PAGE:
Navigation Links
TGen study identifies compounds that could slow down Alzheimer's disease
Date:5/26/2011

PHOENIX, Ariz. May 26, 2011 A family of naturally occurring plant compounds could help prevent or delay memory loss associated with Alzheimer's disease, according to a new study by the Translational Genomics Research Institute (TGen).

Beta-carboline alkaloids could potentially be used in therapeutic drugs to stop, or at least slow down, the progressively debilitating effects of Alzheimer's, according to the study published recently in the scientific journal Public Library of Science (PLoS) One.

One of these alkaloids, called harmine, inhibits a protein known as DYRK1A, which has been implicated by this and other studies in the formation tau phosphorylation. This process dismantles the connections between brain cells, or neurons, and has been linked in past TGen studies to Alzheimer's disease.

Tau is a protein critical to the formation of the microtubule bridges in neurons. These bridges support the synaptic connections that, like computer circuits, allow brain cells to communicate with each other.

"Pharmacological inhibition of DYRK1A through the use of beta-carboline alkaloids may provide an opportunity to intervene therapeutically to alter the onset or progression of tau pathology in Alzheimer's disease," said Dr. Travis Dunckley, Head of TGen's Neurodegenerative Research Unit, and the study's senior author.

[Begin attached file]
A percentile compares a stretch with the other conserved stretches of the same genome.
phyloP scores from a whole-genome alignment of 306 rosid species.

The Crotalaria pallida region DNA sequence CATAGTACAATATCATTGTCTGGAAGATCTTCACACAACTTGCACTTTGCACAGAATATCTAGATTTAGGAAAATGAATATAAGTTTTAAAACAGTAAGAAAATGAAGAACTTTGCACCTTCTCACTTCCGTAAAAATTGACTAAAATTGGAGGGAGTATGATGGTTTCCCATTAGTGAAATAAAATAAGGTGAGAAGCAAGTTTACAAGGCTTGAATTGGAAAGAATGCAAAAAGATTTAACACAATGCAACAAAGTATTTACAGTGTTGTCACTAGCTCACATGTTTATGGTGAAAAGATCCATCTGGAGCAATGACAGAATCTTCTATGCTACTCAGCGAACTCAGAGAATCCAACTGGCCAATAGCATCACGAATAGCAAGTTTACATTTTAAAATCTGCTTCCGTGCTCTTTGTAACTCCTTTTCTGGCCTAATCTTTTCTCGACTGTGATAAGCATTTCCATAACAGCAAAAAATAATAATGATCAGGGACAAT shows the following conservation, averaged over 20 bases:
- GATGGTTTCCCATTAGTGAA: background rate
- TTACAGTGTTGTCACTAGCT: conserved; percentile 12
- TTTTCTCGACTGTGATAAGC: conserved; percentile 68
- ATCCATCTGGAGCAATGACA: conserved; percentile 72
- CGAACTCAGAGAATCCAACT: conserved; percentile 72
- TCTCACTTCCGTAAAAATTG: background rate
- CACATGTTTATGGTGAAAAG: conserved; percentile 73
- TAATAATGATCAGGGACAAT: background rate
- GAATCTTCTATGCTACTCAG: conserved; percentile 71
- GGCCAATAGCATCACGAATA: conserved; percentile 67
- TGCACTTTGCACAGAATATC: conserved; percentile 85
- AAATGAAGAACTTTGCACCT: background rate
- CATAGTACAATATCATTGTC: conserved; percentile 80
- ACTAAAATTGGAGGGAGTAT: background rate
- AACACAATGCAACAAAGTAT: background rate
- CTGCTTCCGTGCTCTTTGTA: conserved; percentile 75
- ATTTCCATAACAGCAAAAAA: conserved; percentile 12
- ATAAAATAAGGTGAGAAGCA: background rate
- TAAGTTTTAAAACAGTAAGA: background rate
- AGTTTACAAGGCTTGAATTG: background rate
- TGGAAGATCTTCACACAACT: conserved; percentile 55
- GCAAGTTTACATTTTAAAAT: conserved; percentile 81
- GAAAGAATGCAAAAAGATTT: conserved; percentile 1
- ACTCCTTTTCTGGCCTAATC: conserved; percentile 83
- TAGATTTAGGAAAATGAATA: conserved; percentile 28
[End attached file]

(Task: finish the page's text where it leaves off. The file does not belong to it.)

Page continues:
Beta-carboline alkaloids are found in a number of medicinal plants. They have antioxidant properties, and have been shown to protect brain cells from excessive stimulation of neurotransmitters. "(They) are natural occurring compounds in some plant species that affect multiple central nervous system targets," the study said.

Under normal circumstances, proteins regulate tau by adding phosphates. This process of tau phosphorylation enables connections between brain cells to unbind and bind again, allowing neurons to connect and reconnect with other brain cells. However, this process can go awry, allowing the formation of neurofibrillary tangles, one of the signature indicators of Alzheimer's.

In this study, laboratory tests showed that harmine, and several other beta-carboline alkaloids, "potently reduced'' the expression of three forms of phosphorylated tau, and inhibited the ability of DYRK1A to phosphorylate tau protein at multiple genetic sites associated with tau pathology.

"These results suggest that this class of compounds warrant further investigation as candidate tau-based therapeutics to alter the onset or progression of tau dysfunction and pathology in Alzheimer's disease," Dr. Dunckley said.

The Arizona Alzheimer's Consortium, the National Institute on Aging, and the Louis Charitable Trust funded the study. The Consortium is funded in part by the Arizona Legislature through the Arizona Department of Health Services, which supported a portion of the study. Members of the Consortium also participated in the study. MediProPharma Inc. supported portions of the study.